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Quiet Hiring: Risks and Rewards

As we enter 2023, employers face historic challenges. The economic slowdown and a competitive hiring landscape have significantly impacted staffing budgets. More than ever, creativity and ingenuity are needed to meet organizational needs while also retaining talent. For many employers, this will involve a practice known as “quiet hiring.” 

According to Emily Rose McRae, Senior Director of Research at Gartner, a research and consulting firm, “Quiet hiring is when an organization acquires new skills without actually hiring new full-time employees.” In other words, it’s the efficient use of existing staff to get work done without an increase in employee headcount. For example, if an employee departs from an organization, instead of hiring a replacement, the employer might reassign the position’s tasks and projects to other employees.

The term has been used in many different contexts over the past few years. In September 2022, Inc. Magazine used it in an article about Google’s hiring strategy, in which high-achieving employees are fast-tracked into open positions. As Gartner’s work trend report points out, quiet hiring can look different depending on an organization’s needs. Instead of focusing solely on moving internal employees into new roles, it might also mean hiring contractors or gig workers as needed.

Quiet hiring is an attractive proposition for many employers. In addition to being cost-effective, it allows for the efficient redistribution of resources across an organization, bringing talent to where it’s needed most. 

Quiet hiring also has the potential to benefit employees who seek to advance their careers by creating pathways to the jobs they want. For those who accept and are motivated by the challenge of a new role, it can also increase engagement.

However, suppose the strategy is not communicated effectively. In that case, there’s a risk that employees might feel their employer is trying to “do more with less” and overload them to the point of burnout. Employers should communicate clearly to the employee about the details of the new assignment, including compensation changes, duration, and performance expectations. It should also be apparent to the employee why they were chosen. What specific skills or abilities of theirs will apply to the new role or project? What makes it a good match? Being prepared with answers to these questions will ensure employees feel confident in their ability to succeed, especially if they are taking on a role that represents a significant step up in terms of authority and responsibility.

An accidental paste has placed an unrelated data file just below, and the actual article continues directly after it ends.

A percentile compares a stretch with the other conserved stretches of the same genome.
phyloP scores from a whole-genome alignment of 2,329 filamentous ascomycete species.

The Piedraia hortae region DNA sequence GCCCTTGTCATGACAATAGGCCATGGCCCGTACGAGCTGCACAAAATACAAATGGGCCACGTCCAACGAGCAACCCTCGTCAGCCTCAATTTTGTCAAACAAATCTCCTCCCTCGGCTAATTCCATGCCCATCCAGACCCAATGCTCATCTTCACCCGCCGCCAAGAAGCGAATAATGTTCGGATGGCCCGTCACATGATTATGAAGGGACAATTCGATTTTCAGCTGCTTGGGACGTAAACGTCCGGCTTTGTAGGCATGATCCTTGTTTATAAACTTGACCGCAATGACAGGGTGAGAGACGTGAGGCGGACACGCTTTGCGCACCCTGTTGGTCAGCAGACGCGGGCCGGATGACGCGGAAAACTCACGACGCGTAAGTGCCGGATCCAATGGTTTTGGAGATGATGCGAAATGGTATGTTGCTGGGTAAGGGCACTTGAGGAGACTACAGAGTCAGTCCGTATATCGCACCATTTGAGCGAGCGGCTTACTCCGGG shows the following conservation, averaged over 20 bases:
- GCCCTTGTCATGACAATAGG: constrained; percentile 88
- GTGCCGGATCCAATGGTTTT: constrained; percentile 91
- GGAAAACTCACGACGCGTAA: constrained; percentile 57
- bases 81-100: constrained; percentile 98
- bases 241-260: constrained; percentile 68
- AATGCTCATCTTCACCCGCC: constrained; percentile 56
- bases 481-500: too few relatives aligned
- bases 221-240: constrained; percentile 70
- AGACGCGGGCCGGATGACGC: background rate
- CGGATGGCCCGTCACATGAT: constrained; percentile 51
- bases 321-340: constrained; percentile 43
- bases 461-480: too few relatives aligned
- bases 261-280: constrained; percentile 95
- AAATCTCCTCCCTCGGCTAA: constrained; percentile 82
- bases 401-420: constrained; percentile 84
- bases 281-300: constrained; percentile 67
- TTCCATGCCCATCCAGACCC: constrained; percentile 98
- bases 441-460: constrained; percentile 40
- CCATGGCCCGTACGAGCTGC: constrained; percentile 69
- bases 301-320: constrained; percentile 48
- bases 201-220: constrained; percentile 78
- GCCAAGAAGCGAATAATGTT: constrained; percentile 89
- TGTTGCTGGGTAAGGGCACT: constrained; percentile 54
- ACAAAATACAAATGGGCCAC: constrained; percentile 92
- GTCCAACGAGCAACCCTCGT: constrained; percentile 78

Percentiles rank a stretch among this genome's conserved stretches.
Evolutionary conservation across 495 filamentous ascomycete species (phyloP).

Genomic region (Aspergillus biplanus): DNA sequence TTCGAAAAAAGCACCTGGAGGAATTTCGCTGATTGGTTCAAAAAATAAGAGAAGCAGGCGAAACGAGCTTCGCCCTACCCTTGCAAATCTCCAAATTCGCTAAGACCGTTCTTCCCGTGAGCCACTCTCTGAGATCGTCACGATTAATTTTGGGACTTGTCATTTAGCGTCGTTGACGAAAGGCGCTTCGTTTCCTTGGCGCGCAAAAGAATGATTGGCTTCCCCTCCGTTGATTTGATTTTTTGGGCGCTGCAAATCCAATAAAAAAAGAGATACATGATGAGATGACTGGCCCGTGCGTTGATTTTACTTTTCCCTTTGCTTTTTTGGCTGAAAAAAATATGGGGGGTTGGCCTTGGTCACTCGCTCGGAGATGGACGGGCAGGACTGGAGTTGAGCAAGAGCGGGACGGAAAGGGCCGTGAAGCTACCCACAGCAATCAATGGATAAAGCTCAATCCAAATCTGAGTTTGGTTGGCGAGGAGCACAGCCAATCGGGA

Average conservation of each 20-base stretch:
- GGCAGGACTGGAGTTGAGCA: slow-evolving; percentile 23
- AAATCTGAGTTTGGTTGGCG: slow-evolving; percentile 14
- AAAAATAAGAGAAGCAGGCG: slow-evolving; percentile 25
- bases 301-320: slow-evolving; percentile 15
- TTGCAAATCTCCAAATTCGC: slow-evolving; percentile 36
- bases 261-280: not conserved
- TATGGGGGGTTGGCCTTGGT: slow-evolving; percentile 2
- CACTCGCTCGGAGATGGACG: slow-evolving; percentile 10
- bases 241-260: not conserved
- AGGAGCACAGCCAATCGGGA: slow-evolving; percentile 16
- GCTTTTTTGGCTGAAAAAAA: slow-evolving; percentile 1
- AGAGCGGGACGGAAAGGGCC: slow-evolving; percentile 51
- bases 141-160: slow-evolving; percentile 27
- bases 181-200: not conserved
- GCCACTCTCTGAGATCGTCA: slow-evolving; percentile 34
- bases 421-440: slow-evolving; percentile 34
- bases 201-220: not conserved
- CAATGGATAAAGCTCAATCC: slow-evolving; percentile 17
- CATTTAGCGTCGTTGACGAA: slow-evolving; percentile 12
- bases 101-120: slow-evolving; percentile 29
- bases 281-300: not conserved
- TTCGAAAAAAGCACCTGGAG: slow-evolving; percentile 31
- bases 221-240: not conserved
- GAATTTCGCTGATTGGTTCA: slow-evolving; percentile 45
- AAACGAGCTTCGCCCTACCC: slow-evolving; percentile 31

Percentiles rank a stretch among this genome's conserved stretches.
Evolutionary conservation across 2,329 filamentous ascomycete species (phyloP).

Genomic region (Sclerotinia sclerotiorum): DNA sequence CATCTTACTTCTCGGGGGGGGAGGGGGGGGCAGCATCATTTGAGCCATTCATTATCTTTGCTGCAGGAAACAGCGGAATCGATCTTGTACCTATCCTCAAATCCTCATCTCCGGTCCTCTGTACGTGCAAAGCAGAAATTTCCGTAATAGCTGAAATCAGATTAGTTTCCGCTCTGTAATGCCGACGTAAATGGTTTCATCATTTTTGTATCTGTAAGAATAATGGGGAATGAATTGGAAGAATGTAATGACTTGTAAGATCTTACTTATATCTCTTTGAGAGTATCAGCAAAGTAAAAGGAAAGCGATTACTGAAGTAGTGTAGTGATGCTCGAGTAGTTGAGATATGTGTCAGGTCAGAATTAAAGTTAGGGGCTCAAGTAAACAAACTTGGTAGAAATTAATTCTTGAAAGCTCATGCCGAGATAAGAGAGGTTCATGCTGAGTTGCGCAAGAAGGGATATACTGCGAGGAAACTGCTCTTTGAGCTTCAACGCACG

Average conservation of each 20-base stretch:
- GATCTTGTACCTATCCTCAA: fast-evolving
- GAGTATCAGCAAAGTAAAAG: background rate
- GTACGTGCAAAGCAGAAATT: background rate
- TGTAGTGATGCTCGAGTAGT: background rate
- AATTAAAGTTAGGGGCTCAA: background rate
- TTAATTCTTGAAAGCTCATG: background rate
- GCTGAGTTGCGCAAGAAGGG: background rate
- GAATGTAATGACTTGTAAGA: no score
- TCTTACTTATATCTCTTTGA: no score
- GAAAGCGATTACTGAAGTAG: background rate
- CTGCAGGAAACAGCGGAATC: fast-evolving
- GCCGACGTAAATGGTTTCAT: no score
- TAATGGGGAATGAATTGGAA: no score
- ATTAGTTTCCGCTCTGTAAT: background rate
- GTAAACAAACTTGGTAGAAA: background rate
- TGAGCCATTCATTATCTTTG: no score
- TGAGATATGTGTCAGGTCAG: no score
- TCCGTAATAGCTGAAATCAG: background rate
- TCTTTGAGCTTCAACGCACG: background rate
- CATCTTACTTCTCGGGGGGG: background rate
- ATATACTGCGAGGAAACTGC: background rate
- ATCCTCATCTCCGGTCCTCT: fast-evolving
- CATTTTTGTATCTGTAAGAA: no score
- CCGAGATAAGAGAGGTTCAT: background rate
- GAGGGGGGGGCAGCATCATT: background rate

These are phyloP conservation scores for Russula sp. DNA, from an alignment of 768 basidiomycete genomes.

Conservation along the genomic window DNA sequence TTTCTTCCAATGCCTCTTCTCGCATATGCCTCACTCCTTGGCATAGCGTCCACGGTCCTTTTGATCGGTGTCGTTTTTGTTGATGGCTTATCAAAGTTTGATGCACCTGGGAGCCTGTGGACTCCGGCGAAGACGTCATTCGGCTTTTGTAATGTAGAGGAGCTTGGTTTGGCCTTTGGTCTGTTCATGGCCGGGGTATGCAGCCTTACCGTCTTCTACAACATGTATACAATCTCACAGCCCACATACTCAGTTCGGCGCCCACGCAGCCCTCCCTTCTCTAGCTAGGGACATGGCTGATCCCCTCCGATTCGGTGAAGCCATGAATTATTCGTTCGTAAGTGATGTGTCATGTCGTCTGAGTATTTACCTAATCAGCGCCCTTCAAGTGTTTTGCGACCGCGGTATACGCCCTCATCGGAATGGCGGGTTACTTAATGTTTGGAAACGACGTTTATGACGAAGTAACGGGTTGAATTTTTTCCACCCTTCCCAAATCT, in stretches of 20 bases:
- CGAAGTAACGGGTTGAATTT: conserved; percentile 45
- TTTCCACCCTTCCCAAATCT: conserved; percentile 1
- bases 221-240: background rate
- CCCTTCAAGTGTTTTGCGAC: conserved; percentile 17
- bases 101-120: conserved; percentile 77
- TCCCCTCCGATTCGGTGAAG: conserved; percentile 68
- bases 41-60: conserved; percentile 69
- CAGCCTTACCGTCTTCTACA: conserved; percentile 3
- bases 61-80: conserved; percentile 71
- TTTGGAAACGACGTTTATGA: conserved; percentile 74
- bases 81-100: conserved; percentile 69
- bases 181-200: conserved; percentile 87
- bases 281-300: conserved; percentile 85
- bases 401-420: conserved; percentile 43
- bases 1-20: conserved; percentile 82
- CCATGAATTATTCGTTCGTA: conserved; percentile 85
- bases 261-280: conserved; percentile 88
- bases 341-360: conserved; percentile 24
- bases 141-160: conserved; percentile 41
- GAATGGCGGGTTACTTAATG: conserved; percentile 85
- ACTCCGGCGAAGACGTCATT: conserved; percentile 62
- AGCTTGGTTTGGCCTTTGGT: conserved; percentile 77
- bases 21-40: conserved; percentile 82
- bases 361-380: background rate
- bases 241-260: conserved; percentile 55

Communication is also vital when quiet hiring involves a decision to bring on contractors. Employers should communicate the value of these new additions, clearly stating how their knowledge and skills will benefit the team. After all, if the contractor works well, they could become an excellent candidate for open positions in the future. 

In quiet hiring, savvy employers have the opportunity to energize their workforce and create efficiencies, all while continuing to grow and expand. With strategic thinking and clear employee communication, quiet hiring can be a win-win situation for all involved. 

Picture of Tess Griswold, M.Ed.

Tess Griswold, M.Ed.

Tess Griswold is a Training Specialist with Archbright. Her perspective on education and leadership is informed by her experiences working in community colleges and the nonprofit sector, where she taught Adult Basic Education and English as a Second Language. She earned a B.A. in English Literature from Western Washington University and a M.Ed. in Secondary Education from Loyola University Chicago.